The National Oceanic and Atmospheric Administration's (NOAA) office of National Environmental Satellite Data and Services (NESDIS) now generates a daily 0.05° (~5km) global high resolution satellite-based sea surface temperature (SST) analyses on an operational basis. The new analysis combines SST data from U.S, Japanese and European geostationary infrared imagers, and low-earth orbiting infrared (U.S. and European) SST data, into a single high-resolution 5-km product - this grid spacing was chosen to allow the resolution to approach the Nyquist sampling criterion for the mid-latitude Rossby radius (~20 km), in order to preserve mesoscale oceanographic features such as eddies and frontal meanders. The input SST data themselves are also processed in-house via the Geo-SST Bayesian and physical retrieval approach (GOES-E/W, Meteosat-10), and, for polar-orbiting and Himawari-8, the Advanced Clear Sky Processor for Oceans (ACSPO).


The analysis employs a rigorous multi-scale optimal interpolation (OI) methodology that approximates the Kalman filter, together with a data-adaptive correlation length scale, to ensure a good balance between detail preservation and noise reduction. The multi-scale OI employs a quad-tree approach avoids the concomitant computation times that result from pursuing a straight OI methodology, while running the analysis at three different correlation scales (coarse, medium, fine) preserves mathematical rigor. The algorithm is fully described in Khellah et al. (2005).


The product accuracy verified against globally distributed buoys is ~0.02 K, with a robust standard deviation of ~0.25 K. The new analysis has proven a significant success even when compared to other products that purport to have a similar resolution. This analysis forms the basis for other operational environmental products such as coral reef bleaching risk and ocean heat content for tropical cyclone prediction.

Future enhancements

Forthcoming enhancements include the incorporation of microwave SST products from low-earth orbiting platforms (e.g. GCOM-W1) in order to improve resolution of SST features in areas of persistent cloud and correct for diurnal effects via a turbulence model of upper ocean heating.


The analysis has been run for the period 09/2002 – 08/2015, incorporating reprocessed geostationary and polar-orbiting SSTs. This has been done primarily to furnish a consistent reference baseline for anomaly-based products such as those generated by Coral Reef Watch.


Key Description
Platform/Sensor Geo-Polar Blended (Imager + AVHRR + VIIRS )
Measurement/Products SST
DOI n/a
Short Name GEO-POLAR
Sample Filename GPBCW_B2016298_WW00_sst_5km_night.hdf
Dataset Type n/a
Processing Level 3
Spatial Coverage Global
Temporal Coverage Near real-time + 3 days
Resolution 5km
Projection Geographic / WGS84
Latency Near real-time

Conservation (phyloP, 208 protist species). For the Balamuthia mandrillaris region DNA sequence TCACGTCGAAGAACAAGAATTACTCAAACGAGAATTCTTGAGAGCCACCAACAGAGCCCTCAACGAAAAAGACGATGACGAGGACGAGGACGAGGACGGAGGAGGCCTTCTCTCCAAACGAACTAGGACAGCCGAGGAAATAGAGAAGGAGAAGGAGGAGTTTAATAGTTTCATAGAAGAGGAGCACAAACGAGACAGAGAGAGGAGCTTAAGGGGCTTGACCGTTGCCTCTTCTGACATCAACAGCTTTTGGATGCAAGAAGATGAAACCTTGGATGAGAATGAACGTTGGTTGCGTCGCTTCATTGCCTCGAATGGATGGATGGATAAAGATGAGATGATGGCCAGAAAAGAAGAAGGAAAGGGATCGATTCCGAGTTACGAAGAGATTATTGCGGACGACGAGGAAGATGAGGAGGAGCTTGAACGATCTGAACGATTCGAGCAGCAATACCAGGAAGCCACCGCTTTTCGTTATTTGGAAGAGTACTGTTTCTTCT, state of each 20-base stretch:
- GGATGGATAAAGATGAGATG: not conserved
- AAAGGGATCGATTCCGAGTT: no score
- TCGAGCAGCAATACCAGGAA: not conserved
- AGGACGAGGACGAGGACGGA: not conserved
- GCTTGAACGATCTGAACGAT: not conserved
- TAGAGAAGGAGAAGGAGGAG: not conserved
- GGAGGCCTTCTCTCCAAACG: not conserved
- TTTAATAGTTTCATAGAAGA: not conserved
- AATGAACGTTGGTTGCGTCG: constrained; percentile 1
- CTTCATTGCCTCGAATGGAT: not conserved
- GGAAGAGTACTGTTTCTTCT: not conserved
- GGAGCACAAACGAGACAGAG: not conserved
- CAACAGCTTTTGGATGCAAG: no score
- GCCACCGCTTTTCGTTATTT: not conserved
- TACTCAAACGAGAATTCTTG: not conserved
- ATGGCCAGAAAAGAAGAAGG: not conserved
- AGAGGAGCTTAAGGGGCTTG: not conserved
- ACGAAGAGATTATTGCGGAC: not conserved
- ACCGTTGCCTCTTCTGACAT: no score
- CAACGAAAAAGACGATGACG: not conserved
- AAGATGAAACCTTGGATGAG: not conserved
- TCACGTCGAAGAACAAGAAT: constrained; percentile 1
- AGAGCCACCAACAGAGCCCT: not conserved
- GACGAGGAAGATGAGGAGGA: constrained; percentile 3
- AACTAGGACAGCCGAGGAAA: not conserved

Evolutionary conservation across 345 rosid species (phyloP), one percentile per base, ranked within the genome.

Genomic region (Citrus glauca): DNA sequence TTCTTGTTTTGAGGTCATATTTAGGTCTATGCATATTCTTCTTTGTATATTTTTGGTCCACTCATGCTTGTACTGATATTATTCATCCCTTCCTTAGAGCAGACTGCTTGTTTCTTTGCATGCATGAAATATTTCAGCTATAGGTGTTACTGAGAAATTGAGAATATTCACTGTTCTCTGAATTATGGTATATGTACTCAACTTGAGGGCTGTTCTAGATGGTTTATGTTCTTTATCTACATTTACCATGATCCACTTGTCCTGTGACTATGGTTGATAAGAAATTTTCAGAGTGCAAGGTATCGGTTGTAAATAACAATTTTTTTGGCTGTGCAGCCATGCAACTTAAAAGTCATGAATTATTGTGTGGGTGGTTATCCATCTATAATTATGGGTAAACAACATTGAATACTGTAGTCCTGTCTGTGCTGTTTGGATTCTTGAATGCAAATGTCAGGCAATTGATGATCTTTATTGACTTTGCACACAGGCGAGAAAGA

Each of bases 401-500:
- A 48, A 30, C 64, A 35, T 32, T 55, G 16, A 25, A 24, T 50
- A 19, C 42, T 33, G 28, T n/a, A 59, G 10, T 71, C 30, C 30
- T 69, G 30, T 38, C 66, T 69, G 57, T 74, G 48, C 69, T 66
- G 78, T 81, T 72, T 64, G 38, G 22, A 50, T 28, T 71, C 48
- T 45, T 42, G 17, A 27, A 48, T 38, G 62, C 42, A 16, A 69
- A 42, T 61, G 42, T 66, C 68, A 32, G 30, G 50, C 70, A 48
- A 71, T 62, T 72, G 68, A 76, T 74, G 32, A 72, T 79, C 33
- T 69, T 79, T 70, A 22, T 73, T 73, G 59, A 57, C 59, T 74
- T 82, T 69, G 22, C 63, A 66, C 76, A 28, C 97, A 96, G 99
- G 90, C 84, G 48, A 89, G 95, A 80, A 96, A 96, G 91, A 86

Swath Width n/a
Sample Frequency n/a
Temporal Repeat n/a
Orbital Period n/a
Orbit n/a
Data Provider Creator: NOAA OSPO
Release Place: Suitland, MD, USA
Keywords NOAA, Multi-sensor, sea surface temperature, SST, CoastWatch
Formats PNG, TIFF, HDF

Data Access

[Please acknowledge "NOAA CoastWatch/OceanWatch" when you use data from our site and cite the particular dataset DOI as appropriate.]


  • Donlon, C.J., Martin, M., Stark, J., Roberts-Jones, J., Fiedler, E., and Wimmer, W., The Operational Sea Surface Temperature and Sea Ice Analysis (OSTIA) system, Remote Sens. Environ., 116, 140-158, doi:10.1016/j.rse.2010.10.017, 2012.
  • Harris, A., and Maturi, E., Assimilation of Satellite Sea Surface Temperature Retrievals. Bull. Amer. Meteor. Soc., 84, 1575-1580, 2003. doi:10.1175/BAMS-84-11-1575
  • Ignatov, Alexander, Xinjia Zhou, Boris Petrenko, Xingming Liang, Yury Kihai, Prasanjit Dash, John Stroup, John Sapper, and Paul DiGiacomo. "AVHRR GAC SST Reanalysis Version 1 (RAN1)." Remote Sensing 8, no. 4 (April 9, 2016): 315. doi:10.3390/rs8040315.
  • Khellah, F., P.W. Fieguth, M.J. Murray and M.R. Allen, Statistical Processing of Large Image Sequences, IEEE Trans. Geosci. Rem. Sens., 14, 80-93, 2005
  • Liu, Gang, Alan E. Strong, and William Skirving. "Remote Sensing of Sea Surface Temperatures during 2002 Barrier Reef Coral Bleaching." Eos, Transactions American Geophysical Union 84, no. 15 (April 15, 2003): 137-41. doi:10.1029/2003EO150001.
  • Liu, Gang, Scott F. Heron, C. Mark Eakin, Frank E. Muller-Karger, Maria Vega-Rodriguez, Liane S. Guild, Jacqueline L. De La Cour, et al. "Reef-Scale Thermal Stress Monitoring of Coral Ecosystems: New 5-Km Global Products from NOAA Coral Reef Watch." Remote Sensing 6, no. 11 (November 20, 2014): 11579-606. doi:10.3390/rs61111579.
  • Maturi, Eileen, Andy Harris, Jon Mittaz, John Sapper, Gary Wick, Xiaofang Zhu, Prasanjit Dash, and Prabhat Koner. "A New High Resolution Sea Surface Temperature Blended Analysis." Bulletin of the American Meteorological Society IN PRESS
  • Reynolds, R.W., and Chelton, D.B., Comparisons of daily sea surface temperature analyses for 2007-08, J. Climate, 23, 3545-3562, 2010.
  • Thiébaux, J., Rogers, E., Wang, W., and Katz, B., A New High-Resolution Blended Real-Time Global Sea Surface Temperature Analysis. Bull. Amer. Meteor. Soc., 84, 645-656, 2003.

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